It makes me wonder what time period would have made it lucrative to fake such a coin.
Um, how about right now? Take a $30-40 coin (or better yet, a really low-grade, cull bin example), cut some metal out, hide your work well and you have a several hundred dollar piece.
They've been doing this for decades of milled shield 1/2R, 1R, and 2R with fake Azores "GP" counterstamps - and that's a much less valuable issue (the genuine ones).
Anyway, back on point, just look at the variety in stamps (and auction attributions). Note that ACsearch doesn't capture the category AKA country... you can search Heritage
's archives directly under each country - Gibraltar, Dominica, Martinique, to see how they have been catalogued:https://www.acsearch.info/search.ht...category=1-2
So there are versions with a larger cutout displaying a distinct patterned-border... and others with (generally smaller, though the size varies) simpler cutouts of varying quality. Pridmore apparently catalogues two observed variants of the latter as Type I and Type II, and then two obvserved variants of the former as Type III and Type IV. Pistareen noted in his post that this piece in question would fit under Type I.
It seems that the Type III and IV pieces with the larger, more intricate patterned-border cutouts seen in the archives are consistently COLONIAL reales... while "most" with the smaller, simpler Type I or II cutouts are homeland shield types (though a few Colonial types with these are observed, interestingly).
The simpler Type I and Type II cutouts in particular are really ALL over the place in terms of shape and workmanship. Truthfully, no two of them look identically done to my eyes.
The DNW site is, of course, down for maintenance right now. Their two auctions I mentioned above (Roehrs and Lyall) are useful references, along with of course Ford, Pridmore, etc. However, here are some auction descriptions that provide info on the most current thoughts on these... Lyall (of collection noted above) seems to be running point on this:https://www.acsearch.info/search.html?id=7290952
Bob Lyall ("Gibraltar Hearts," in NumCirc XCV.6 [December 2007], pp. 306-308) reattributes the Type I and II heart-shaped cut coins, previously assigned to Dominica or Martinique, to the British possession of Gibraltar. Two particular pieces of textual evidence inform this reattribution - a 1748 first-hand account of circulating silver coins with a heart shaped bit removed, and a 1749 order prohibiting the circulation of cut or damaged Spanish coins. Lyall also notes that the dates appearing on the Type III and IV issues are too late for the same attribution to Gibraltar, and the author initially confirmed their attribution to Dominica. Private communication with the author indicates that newly uncovered documentary evidence suggests these later types were also struck in Gibraltar circa 1760.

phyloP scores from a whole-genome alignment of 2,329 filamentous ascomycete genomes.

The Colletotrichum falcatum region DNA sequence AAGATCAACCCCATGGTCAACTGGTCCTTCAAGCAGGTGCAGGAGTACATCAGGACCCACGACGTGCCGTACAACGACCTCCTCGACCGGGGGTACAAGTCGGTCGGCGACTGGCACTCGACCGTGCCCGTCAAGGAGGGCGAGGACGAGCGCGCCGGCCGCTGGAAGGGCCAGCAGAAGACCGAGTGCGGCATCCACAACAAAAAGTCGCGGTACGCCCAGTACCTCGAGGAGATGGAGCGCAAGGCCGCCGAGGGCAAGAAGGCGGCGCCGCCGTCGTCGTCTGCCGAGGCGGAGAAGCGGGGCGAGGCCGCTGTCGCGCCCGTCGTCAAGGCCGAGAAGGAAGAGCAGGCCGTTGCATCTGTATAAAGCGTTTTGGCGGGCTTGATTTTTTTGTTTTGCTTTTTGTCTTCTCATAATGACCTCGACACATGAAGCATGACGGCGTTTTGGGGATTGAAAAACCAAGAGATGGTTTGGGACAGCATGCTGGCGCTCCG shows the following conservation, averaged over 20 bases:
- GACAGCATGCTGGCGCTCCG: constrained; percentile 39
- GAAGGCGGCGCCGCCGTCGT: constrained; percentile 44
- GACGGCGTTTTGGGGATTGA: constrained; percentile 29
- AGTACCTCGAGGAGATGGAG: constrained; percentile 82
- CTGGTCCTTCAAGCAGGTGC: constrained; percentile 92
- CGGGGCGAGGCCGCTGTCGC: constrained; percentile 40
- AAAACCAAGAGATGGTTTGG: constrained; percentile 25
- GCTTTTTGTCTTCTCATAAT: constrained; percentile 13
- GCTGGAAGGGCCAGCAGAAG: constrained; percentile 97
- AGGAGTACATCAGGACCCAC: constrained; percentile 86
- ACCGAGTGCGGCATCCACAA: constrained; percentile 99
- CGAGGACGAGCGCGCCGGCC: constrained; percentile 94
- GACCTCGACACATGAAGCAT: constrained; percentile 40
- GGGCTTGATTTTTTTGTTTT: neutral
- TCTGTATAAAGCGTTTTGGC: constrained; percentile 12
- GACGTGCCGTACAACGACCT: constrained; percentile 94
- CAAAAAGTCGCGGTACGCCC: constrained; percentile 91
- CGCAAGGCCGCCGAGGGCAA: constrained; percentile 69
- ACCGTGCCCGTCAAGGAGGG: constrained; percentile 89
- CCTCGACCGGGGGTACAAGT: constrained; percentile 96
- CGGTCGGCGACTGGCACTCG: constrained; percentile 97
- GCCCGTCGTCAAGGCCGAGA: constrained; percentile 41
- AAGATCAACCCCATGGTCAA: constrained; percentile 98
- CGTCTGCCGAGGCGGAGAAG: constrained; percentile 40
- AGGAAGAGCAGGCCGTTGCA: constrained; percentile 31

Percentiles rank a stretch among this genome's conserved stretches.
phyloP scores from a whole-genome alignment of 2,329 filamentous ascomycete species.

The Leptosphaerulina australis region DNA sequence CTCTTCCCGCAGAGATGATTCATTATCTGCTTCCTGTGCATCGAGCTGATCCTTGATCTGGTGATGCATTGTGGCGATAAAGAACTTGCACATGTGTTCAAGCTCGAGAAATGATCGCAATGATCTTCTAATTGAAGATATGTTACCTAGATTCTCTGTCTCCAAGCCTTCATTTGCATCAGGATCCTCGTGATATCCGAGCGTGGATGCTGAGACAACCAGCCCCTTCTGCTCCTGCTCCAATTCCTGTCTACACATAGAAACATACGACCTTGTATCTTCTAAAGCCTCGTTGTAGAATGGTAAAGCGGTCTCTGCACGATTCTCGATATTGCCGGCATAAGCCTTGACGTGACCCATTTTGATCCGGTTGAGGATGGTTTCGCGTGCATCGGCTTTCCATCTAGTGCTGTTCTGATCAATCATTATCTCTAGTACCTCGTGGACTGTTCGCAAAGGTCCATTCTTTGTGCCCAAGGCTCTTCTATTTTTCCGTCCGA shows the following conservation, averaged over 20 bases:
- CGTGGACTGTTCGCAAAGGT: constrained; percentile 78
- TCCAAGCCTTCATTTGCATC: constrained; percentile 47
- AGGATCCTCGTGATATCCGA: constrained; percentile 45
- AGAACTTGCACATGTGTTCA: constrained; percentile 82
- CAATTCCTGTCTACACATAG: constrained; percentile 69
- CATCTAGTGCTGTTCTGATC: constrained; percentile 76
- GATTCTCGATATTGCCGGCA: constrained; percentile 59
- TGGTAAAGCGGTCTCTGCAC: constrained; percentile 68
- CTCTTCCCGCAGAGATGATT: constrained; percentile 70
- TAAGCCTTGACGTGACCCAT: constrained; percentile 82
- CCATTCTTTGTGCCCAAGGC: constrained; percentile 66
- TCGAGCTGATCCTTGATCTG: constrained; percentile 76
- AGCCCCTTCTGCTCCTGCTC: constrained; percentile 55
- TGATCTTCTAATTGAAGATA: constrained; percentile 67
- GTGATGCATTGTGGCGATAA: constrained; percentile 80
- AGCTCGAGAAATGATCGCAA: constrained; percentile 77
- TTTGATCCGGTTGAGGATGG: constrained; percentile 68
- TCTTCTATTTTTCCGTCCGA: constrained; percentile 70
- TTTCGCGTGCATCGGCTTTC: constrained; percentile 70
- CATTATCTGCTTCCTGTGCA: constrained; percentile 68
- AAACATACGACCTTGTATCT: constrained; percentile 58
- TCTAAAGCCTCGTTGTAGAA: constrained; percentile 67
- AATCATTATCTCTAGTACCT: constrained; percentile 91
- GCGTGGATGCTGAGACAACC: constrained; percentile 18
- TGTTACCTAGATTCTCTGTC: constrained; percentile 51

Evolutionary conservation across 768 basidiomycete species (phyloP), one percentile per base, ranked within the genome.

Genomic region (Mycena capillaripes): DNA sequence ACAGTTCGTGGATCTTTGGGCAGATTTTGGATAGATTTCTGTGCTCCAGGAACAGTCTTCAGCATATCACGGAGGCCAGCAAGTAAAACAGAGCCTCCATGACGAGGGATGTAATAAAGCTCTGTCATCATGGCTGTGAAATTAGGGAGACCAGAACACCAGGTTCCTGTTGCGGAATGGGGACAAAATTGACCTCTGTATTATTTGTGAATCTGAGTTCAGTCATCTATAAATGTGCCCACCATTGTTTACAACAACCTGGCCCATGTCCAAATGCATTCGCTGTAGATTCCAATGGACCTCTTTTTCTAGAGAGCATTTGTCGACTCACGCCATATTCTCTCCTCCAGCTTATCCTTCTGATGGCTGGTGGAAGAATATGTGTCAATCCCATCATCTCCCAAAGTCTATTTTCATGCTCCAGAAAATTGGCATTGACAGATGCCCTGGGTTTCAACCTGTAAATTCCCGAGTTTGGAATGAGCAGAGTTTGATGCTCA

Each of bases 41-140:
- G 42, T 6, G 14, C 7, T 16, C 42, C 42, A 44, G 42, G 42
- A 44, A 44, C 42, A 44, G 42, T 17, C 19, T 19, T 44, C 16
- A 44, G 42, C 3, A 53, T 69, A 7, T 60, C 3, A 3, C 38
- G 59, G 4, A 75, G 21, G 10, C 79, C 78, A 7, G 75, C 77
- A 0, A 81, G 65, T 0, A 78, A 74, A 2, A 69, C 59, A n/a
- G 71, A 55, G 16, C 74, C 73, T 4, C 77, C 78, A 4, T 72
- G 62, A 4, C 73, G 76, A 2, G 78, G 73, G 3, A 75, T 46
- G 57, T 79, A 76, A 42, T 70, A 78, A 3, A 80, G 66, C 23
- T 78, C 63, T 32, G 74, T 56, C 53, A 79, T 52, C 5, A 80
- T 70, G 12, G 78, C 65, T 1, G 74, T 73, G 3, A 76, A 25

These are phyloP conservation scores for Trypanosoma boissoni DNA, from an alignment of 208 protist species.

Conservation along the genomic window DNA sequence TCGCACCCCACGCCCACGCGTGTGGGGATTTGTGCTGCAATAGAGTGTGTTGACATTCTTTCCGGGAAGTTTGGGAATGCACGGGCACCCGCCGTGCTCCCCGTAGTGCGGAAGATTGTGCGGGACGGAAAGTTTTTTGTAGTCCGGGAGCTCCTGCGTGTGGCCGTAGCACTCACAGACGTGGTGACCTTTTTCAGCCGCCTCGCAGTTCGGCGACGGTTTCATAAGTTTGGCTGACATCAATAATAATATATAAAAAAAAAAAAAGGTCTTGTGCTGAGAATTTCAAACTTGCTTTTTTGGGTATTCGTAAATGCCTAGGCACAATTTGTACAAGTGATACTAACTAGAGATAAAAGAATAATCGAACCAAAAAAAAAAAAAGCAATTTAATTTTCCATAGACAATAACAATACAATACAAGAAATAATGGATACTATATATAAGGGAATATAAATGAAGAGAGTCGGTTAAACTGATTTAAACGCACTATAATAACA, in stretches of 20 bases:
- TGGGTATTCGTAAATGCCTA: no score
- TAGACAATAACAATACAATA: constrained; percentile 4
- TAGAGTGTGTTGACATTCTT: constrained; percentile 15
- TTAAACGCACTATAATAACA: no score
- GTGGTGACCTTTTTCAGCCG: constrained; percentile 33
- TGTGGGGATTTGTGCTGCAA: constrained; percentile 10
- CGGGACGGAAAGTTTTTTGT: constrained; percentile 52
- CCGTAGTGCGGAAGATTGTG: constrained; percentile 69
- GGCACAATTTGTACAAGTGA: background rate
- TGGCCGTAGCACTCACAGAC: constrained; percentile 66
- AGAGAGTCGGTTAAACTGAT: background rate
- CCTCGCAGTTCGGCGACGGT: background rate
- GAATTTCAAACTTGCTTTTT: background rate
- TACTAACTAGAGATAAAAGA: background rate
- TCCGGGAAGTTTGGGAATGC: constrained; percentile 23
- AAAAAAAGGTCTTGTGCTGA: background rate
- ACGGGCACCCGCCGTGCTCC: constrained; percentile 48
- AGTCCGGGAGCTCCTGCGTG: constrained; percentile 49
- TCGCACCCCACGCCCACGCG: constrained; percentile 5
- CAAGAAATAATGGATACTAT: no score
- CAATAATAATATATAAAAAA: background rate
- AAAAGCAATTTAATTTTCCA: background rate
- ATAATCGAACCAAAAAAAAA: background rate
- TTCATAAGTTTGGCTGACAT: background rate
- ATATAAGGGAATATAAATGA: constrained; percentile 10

An issue traditionally attributed to Martinique (as in the Standard Catalog of World Coins) and Dominica (Pridmore pp. 308-309 describes an act of 1798 raising the value of the "Old Spanish milled dollar with a hole in the shape of a heart" from 10 to 11 bits), heart-shaped pierced coins of Pridmore Types I and II are now solidly attributed to Gibraltar following Bob Lyall's research. It is probable that the Type IV cut, as upon the present example, also originated from Gibraltar.
Then from a Stack's example:https://auctions.stacksbowers.com/l...ptember-1798
Recent research published in 2007-2008 by Bob Lyall suggests reclassification of this issue as originating in Gibraltar. In 1762 upon their withdrawal from circulation in Gibraltar, it is believed a portion of this emission was exported to Dominica and entered circulation there.
In thinking about this - and I'm guessing Lyall has noted this - it would make a heck of lot of sense if the Type I and II pieces were in fact done in Gibraltar, given that most are on homeland Spain issues (which obviously would have been very common in Gibraltar, an enclave attached to Spain... but not used nearly as much in the West Indies, particularly any coins dated after 1725 or so).
However, to me, the Type III and IV cutouts, appearing seemingly exclusively on Colonial issues, would perhaps more sensibly have originated in the Americas... but that's pure speculation.